The reputation of Japanese customer service speaks for itself, but among the various businesses in the country certain establishments stand out even more for making patrons feel at home. Recently, President Magazine conducted a survey of over 1,000 men and women to find out which eating and drinking establishments made this grade.

Restaurants are often ranked in terms of delicious food, variety, and value, but this time we’re going to see which eateries people feel most comfortable going into and which ones have all the charm and ambiance of a prison chow hall.

This survey encompassed all types of eating and drinking establishments in Japan from coffee shops to fast food restaurants to izakaya (bar style restaurants). Respondents who came from all over the country were asked to say if a list of popular restaurants simply had good or bad “hospitality power.” The top restaurants were chosen as having the most “good” votes versus the least “bad votes.”

Here are the top ten:

St Marc Café
8 Votes Good / 5 Votes Bad

This Okayama-based coffee chain with a French sounding name rounds out the top ten with a mildly positive rating. I would comment but I’ve actually never gone to one of these places. Perhaps these shops are so quaintly welcoming and unassuming that I just walk past them without noticing. Then again my lack of observation can be downright legendary sometimes.

Coco Ichibanya
15 Good / 7 Bad

One time while I was eating at this curry restaurant an obscure gangsta rap song came over the store’s radio. Unbeknownst to the largely Japanese speaking staff and customers there it laid out some of the most explicit sexual rhymes I ever heard with the rapper only holding back occasionally by referring to his euphemistic “pimp stick.”

Good times.

10 Good / 4 Bad

Well, this is confusing but the family restaurant Coco’s with its wider selection of foods edged out Coco Ichiban in hospitality. However, we can probably also assume some of the 1,000 people got mixed up between the two. It happens sometimes.

Komeda Kohiten
13 Good / 5 Bad

It’s no surprise that coffee shops like Komeda make a good showing on this ranking, their emphasis on ambiance would certainly help the overall hospitality of the place. But as we’ll also soon see, Komeda Kohiten may have been hurt by their usage of the less common kanji characters for “coffee” (珈琲).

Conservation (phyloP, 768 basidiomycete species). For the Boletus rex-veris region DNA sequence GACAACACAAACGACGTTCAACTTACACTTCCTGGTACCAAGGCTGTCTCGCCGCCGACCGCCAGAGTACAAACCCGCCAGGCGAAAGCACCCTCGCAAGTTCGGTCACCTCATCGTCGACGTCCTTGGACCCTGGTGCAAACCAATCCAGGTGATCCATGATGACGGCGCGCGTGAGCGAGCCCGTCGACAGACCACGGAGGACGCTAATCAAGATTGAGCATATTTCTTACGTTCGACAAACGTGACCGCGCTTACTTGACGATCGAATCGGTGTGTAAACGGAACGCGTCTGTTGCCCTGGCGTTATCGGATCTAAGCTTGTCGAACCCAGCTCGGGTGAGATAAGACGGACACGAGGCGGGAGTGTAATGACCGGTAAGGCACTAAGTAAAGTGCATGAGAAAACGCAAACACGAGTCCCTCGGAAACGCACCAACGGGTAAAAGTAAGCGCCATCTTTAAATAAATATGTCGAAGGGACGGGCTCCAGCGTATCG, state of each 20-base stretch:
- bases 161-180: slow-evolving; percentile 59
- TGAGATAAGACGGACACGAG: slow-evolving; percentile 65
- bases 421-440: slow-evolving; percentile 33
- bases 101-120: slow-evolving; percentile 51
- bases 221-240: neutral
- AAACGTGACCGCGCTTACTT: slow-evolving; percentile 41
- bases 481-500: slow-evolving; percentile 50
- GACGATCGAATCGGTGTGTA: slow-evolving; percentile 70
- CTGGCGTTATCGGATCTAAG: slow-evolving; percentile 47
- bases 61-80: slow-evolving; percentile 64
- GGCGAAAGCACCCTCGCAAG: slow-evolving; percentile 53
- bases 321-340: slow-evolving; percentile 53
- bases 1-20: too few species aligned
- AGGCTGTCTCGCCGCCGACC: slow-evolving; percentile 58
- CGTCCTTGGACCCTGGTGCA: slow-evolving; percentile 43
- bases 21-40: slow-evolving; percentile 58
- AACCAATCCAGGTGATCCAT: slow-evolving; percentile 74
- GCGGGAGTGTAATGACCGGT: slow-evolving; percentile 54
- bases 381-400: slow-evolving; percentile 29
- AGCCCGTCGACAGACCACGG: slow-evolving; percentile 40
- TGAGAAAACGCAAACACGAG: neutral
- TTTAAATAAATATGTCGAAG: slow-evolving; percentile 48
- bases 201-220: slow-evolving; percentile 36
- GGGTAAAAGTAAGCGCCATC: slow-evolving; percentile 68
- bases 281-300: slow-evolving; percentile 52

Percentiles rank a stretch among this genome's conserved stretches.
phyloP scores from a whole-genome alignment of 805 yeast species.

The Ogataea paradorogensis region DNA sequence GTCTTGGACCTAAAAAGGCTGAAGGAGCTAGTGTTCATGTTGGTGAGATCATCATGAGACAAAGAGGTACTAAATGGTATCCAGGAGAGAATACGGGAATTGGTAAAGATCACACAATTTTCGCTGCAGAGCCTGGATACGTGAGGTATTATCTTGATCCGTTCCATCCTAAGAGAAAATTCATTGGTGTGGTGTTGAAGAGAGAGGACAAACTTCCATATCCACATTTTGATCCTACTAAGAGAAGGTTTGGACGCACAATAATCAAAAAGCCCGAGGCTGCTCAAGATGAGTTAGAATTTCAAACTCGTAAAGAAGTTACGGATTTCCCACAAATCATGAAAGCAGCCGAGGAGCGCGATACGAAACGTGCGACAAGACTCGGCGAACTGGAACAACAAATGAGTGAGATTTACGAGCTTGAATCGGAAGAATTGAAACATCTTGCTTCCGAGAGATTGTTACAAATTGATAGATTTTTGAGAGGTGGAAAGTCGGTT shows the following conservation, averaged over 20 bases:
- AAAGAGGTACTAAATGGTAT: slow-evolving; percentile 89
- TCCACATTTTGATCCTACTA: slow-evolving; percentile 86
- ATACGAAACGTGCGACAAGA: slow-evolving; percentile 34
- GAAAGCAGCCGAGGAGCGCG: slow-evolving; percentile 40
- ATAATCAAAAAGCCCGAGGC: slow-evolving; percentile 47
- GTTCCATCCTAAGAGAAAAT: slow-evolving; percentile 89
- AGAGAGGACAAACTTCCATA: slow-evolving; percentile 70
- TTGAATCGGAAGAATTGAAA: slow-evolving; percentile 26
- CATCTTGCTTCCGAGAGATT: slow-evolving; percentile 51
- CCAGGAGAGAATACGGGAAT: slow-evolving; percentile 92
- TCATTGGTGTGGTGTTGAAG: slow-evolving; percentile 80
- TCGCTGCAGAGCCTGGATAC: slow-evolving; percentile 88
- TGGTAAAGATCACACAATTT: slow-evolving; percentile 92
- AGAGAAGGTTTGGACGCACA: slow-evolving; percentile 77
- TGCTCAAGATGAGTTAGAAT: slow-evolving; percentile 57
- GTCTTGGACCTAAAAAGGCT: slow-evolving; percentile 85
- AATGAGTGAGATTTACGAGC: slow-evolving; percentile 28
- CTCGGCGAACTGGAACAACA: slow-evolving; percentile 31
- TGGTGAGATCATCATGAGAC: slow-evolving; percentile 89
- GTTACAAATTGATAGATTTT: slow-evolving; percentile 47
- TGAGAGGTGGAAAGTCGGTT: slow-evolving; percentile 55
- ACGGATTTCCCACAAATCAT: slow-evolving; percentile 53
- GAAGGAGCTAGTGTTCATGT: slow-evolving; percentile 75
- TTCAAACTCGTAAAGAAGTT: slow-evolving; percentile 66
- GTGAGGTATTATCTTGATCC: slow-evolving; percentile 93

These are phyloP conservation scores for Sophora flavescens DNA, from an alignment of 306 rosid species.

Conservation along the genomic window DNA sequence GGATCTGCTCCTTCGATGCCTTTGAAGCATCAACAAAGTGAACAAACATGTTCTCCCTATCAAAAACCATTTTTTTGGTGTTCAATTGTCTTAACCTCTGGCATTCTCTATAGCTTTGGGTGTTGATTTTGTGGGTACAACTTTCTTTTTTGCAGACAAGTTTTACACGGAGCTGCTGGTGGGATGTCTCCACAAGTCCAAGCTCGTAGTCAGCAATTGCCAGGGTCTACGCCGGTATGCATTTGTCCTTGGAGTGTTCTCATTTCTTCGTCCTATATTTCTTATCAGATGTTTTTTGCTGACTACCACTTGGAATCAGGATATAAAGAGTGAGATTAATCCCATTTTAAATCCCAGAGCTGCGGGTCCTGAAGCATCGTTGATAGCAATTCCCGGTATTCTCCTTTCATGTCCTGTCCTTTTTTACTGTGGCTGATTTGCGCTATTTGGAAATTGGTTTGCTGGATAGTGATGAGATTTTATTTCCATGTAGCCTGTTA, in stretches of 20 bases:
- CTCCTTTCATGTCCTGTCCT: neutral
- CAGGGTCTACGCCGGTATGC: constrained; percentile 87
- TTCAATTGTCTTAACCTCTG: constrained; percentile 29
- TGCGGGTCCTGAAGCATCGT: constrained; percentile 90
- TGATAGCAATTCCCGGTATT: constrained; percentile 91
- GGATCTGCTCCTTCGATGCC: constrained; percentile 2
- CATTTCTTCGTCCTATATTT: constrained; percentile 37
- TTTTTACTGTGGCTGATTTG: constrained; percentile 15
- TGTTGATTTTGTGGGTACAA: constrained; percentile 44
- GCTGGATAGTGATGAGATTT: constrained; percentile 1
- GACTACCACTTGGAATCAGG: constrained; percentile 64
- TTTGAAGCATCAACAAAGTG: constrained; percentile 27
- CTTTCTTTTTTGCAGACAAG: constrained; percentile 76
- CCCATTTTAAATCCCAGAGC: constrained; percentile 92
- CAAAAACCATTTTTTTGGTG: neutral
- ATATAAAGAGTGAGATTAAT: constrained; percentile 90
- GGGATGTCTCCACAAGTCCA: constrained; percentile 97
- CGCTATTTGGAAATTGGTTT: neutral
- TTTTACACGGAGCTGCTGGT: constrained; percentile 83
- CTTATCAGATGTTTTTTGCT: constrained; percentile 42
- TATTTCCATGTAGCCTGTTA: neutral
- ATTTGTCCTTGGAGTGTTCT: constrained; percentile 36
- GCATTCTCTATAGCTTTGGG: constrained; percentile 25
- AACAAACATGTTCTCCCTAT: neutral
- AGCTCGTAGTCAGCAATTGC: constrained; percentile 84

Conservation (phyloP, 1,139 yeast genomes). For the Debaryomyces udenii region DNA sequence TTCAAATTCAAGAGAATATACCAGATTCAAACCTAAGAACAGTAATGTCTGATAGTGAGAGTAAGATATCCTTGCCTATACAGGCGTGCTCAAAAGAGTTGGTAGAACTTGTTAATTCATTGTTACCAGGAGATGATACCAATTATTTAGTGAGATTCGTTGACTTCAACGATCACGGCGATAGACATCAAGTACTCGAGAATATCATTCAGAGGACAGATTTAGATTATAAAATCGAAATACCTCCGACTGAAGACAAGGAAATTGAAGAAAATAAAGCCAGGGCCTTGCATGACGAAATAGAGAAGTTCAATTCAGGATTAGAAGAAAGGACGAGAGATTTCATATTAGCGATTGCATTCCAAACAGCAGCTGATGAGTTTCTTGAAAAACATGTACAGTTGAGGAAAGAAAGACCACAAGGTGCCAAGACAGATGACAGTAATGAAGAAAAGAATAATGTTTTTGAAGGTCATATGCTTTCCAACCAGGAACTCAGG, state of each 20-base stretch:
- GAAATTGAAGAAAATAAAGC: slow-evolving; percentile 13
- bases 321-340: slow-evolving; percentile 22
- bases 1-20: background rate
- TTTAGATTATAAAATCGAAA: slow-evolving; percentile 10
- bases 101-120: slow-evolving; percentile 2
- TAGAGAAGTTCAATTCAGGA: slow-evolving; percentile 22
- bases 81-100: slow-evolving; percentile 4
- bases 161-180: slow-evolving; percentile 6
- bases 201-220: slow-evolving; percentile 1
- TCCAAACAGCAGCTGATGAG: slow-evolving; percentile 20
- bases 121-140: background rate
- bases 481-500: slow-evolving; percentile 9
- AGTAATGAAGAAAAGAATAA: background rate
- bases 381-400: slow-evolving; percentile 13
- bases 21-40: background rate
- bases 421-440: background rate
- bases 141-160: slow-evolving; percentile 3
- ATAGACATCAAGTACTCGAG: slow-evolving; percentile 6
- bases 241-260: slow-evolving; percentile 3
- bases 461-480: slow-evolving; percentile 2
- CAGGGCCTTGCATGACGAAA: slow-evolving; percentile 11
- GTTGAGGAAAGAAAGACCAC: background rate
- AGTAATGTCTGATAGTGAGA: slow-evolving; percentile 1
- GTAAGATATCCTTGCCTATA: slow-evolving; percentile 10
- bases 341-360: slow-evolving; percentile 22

14 Good / 5 Bad

I have to admit that this yakiniku (barbequed meat) restaurant always looked inviting from the outside. I’ve never gone in though as the concept of paying a restaurant only to have to cook the food myself just seems fundamentally wrong to me. That aside, it’s apparently very cozy with a nice staff.

11 Good / 3 Bad

This Japanese restaurant gets the dubious distinction of being the highest ranking “kanji named” restaurant of the bunch. Overall, in the survey it was discovered that restaurants using Japanese or Chinese oriented names seemed to fare much more poorly in hospitality power than those with western style names. This should give you some idea of what’s in store.

22 Good / 5 Bad

Hey! Stop laughing.

While those familiar with the American version of Denny might find this fourth place ranking absurd there certainly appears to be a huge difference in the chain on each side of the Pacific. That, or some Japanese people are simply too enamored by the exotic Americanness of it to see any faults.

Royal Host
29 Good / 5 Bad

I once ordered a plate of tacos at Royal Host and they were served up ice cold. Still, I’ve gone back since. I suppose that says a lot about the hospitality of one of Japan’s leading chains.

Mos Burger
36 Good / 4 Bad

They may be a little more expensive and a little slower than other fast food burger joints, but there is definitely something inviting about Mos Burger.

60 Good / 4 Bad

I’m not a fan personally but I have to admit that Starbucks stands as perhaps the shining example of hospitality power. How else can they sell decent tasting coffee for extremely high prices while making up their own language for ordering? If I were to open a restaurant and change the name for medium to “vstřikování” and make you pay 100 percent more than the place next door, I’m sure each and every one of my customers would tell me where I could shove my “zboží.” And yet Starbucks not only made it work, they’re considered the most welcoming chain in Japan!

Analysts suggested that name power had a lot to do with the hospitality power of a restaurant. It appears that chains with western style names seemed more inviting to customers than those with more Asian ones, especially towards female customers. Interestingly McDonald’s (14th) proved to be the most polarizing of the group earning a whopping 93 “Good” votes and 104 “Bad” votes surpassing both the best and worst restaurants in total votes either way. The bottom of the list was mostly comprised of gyudon restaurants with Yoshinoya coming out on top (17th: 26 Good / 37 Bad). This style of restaurant is fiercely competitive and caters to their no-nonsense customer base of hungry workers. Despite that, gyudon chain Sukiya was at the bottom with 8 “Good” votes and 89 “Bad” votes.

That being said, I’d still choose Sukiya over Starbucks any day of the week. The hospitality of any business is really a subjective thing and shouldn’t sway your choice when looking for somewhere to dine or hang out. However, if you’re looking to start a restaurant of your own, these numbers are very well worth considering.

Source: President via Niconico News (Japanese)
Images: Wikipedia – Kirakirameister, Kici, Kirakirameister, MJ-bird, Kici, ITA-ATU, Tokoroten, MASA